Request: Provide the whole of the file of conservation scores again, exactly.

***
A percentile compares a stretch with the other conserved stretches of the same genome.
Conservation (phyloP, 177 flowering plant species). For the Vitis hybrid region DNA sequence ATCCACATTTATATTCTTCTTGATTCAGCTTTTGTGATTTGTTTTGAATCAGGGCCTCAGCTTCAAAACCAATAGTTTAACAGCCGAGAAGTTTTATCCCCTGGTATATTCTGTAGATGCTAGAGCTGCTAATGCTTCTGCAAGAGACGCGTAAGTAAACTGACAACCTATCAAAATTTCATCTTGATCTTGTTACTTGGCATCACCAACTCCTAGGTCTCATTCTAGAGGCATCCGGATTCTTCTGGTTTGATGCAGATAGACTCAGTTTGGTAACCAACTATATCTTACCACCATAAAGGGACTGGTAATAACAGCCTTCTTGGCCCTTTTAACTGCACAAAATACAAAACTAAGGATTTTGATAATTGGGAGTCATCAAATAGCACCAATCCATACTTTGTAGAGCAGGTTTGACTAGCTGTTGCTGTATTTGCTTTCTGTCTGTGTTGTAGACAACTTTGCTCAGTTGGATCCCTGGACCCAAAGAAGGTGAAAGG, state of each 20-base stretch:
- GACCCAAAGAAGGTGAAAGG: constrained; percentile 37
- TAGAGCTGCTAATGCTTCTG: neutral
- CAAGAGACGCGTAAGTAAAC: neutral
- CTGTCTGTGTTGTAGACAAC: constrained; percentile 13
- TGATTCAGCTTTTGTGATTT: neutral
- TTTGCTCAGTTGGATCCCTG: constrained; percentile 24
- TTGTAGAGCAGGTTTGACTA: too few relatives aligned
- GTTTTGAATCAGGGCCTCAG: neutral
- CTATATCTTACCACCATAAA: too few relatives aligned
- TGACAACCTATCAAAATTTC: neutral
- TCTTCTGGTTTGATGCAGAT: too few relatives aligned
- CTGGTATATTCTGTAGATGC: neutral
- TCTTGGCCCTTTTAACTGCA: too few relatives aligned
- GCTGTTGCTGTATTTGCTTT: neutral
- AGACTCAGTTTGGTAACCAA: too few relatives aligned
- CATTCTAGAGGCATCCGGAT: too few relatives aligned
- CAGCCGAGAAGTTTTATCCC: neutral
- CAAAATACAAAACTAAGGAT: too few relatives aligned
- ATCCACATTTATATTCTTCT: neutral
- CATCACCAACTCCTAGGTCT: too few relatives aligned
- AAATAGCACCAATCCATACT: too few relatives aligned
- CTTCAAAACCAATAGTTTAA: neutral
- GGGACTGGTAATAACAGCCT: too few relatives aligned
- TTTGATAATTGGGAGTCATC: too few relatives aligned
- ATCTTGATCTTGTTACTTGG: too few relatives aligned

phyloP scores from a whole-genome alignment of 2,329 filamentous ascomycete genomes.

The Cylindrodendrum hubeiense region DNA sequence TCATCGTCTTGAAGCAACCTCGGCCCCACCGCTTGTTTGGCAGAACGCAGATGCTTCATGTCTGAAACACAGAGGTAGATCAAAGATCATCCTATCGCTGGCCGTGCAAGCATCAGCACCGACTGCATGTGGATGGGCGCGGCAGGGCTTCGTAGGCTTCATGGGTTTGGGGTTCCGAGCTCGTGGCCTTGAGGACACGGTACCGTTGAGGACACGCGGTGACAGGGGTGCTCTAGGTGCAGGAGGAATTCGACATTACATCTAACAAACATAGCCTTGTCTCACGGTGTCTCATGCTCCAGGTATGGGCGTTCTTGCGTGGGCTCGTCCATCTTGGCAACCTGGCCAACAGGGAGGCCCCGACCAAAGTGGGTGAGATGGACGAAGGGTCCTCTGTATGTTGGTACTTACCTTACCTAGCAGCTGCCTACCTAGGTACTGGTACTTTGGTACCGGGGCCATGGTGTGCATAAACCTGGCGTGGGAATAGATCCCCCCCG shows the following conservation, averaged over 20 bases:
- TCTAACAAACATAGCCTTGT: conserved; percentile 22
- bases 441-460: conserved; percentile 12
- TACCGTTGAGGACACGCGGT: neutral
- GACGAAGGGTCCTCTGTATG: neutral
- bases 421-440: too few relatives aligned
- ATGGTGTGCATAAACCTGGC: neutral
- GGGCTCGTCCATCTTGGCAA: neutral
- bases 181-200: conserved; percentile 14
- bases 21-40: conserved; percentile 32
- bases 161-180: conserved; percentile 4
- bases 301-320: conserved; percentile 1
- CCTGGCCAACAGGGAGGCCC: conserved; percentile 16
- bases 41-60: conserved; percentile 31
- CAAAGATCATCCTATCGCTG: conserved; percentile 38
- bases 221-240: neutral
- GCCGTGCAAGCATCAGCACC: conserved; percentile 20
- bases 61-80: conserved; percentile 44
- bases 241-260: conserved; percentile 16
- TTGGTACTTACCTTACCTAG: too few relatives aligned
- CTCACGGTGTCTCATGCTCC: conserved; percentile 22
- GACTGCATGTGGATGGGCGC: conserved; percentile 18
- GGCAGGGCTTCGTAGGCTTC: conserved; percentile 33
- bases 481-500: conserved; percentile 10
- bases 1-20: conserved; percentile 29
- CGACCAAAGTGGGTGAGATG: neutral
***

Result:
A percentile compares a stretch with the other conserved stretches of the same genome.
Conservation (phyloP, 177 flowering plant species). For the Vitis hybrid region DNA sequence ATCCACATTTATATTCTTCTTGATTCAGCTTTTGTGATTTGTTTTGAATCAGGGCCTCAGCTTCAAAACCAATAGTTTAACAGCCGAGAAGTTTTATCCCCTGGTATATTCTGTAGATGCTAGAGCTGCTAATGCTTCTGCAAGAGACGCGTAAGTAAACTGACAACCTATCAAAATTTCATCTTGATCTTGTTACTTGGCATCACCAACTCCTAGGTCTCATTCTAGAGGCATCCGGATTCTTCTGGTTTGATGCAGATAGACTCAGTTTGGTAACCAACTATATCTTACCACCATAAAGGGACTGGTAATAACAGCCTTCTTGGCCCTTTTAACTGCACAAAATACAAAACTAAGGATTTTGATAATTGGGAGTCATCAAATAGCACCAATCCATACTTTGTAGAGCAGGTTTGACTAGCTGTTGCTGTATTTGCTTTCTGTCTGTGTTGTAGACAACTTTGCTCAGTTGGATCCCTGGACCCAAAGAAGGTGAAAGG, state of each 20-base stretch:
- GACCCAAAGAAGGTGAAAGG: constrained; percentile 37
- TAGAGCTGCTAATGCTTCTG: neutral
- CAAGAGACGCGTAAGTAAAC: neutral
- CTGTCTGTGTTGTAGACAAC: constrained; percentile 13
- TGATTCAGCTTTTGTGATTT: neutral
- TTTGCTCAGTTGGATCCCTG: constrained; percentile 24
- TTGTAGAGCAGGTTTGACTA: too few relatives aligned
- GTTTTGAATCAGGGCCTCAG: neutral
- CTATATCTTACCACCATAAA: too few relatives aligned
- TGACAACCTATCAAAATTTC: neutral
- TCTTCTGGTTTGATGCAGAT: too few relatives aligned
- CTGGTATATTCTGTAGATGC: neutral
- TCTTGGCCCTTTTAACTGCA: too few relatives aligned
- GCTGTTGCTGTATTTGCTTT: neutral
- AGACTCAGTTTGGTAACCAA: too few relatives aligned
- CATTCTAGAGGCATCCGGAT: too few relatives aligned
- CAGCCGAGAAGTTTTATCCC: neutral
- CAAAATACAAAACTAAGGAT: too few relatives aligned
- ATCCACATTTATATTCTTCT: neutral
- CATCACCAACTCCTAGGTCT: too few relatives aligned
- AAATAGCACCAATCCATACT: too few relatives aligned
- CTTCAAAACCAATAGTTTAA: neutral
- GGGACTGGTAATAACAGCCT: too few relatives aligned
- TTTGATAATTGGGAGTCATC: too few relatives aligned
- ATCTTGATCTTGTTACTTGG: too few relatives aligned

phyloP scores from a whole-genome alignment of 2,329 filamentous ascomycete genomes.

The Cylindrodendrum hubeiense region DNA sequence TCATCGTCTTGAAGCAACCTCGGCCCCACCGCTTGTTTGGCAGAACGCAGATGCTTCATGTCTGAAACACAGAGGTAGATCAAAGATCATCCTATCGCTGGCCGTGCAAGCATCAGCACCGACTGCATGTGGATGGGCGCGGCAGGGCTTCGTAGGCTTCATGGGTTTGGGGTTCCGAGCTCGTGGCCTTGAGGACACGGTACCGTTGAGGACACGCGGTGACAGGGGTGCTCTAGGTGCAGGAGGAATTCGACATTACATCTAACAAACATAGCCTTGTCTCACGGTGTCTCATGCTCCAGGTATGGGCGTTCTTGCGTGGGCTCGTCCATCTTGGCAACCTGGCCAACAGGGAGGCCCCGACCAAAGTGGGTGAGATGGACGAAGGGTCCTCTGTATGTTGGTACTTACCTTACCTAGCAGCTGCCTACCTAGGTACTGGTACTTTGGTACCGGGGCCATGGTGTGCATAAACCTGGCGTGGGAATAGATCCCCCCCG shows the following conservation, averaged over 20 bases:
- TCTAACAAACATAGCCTTGT: conserved; percentile 22
- bases 441-460: conserved; percentile 12
- TACCGTTGAGGACACGCGGT: neutral
- GACGAAGGGTCCTCTGTATG: neutral
- bases 421-440: too few relatives aligned
- ATGGTGTGCATAAACCTGGC: neutral
- GGGCTCGTCCATCTTGGCAA: neutral
- bases 181-200: conserved; percentile 14
- bases 21-40: conserved; percentile 32
- bases 161-180: conserved; percentile 4
- bases 301-320: conserved; percentile 1
- CCTGGCCAACAGGGAGGCCC: conserved; percentile 16
- bases 41-60: conserved; percentile 31
- CAAAGATCATCCTATCGCTG: conserved; percentile 38
- bases 221-240: neutral
- GCCGTGCAAGCATCAGCACC: conserved; percentile 20
- bases 61-80: conserved; percentile 44
- bases 241-260: conserved; percentile 16
- TTGGTACTTACCTTACCTAG: too few relatives aligned
- CTCACGGTGTCTCATGCTCC: conserved; percentile 22
- GACTGCATGTGGATGGGCGC: conserved; percentile 18
- GGCAGGGCTTCGTAGGCTTC: conserved; percentile 33
- bases 481-500: conserved; percentile 10
- bases 1-20: conserved; percentile 29
- CGACCAAAGTGGGTGAGATG: neutral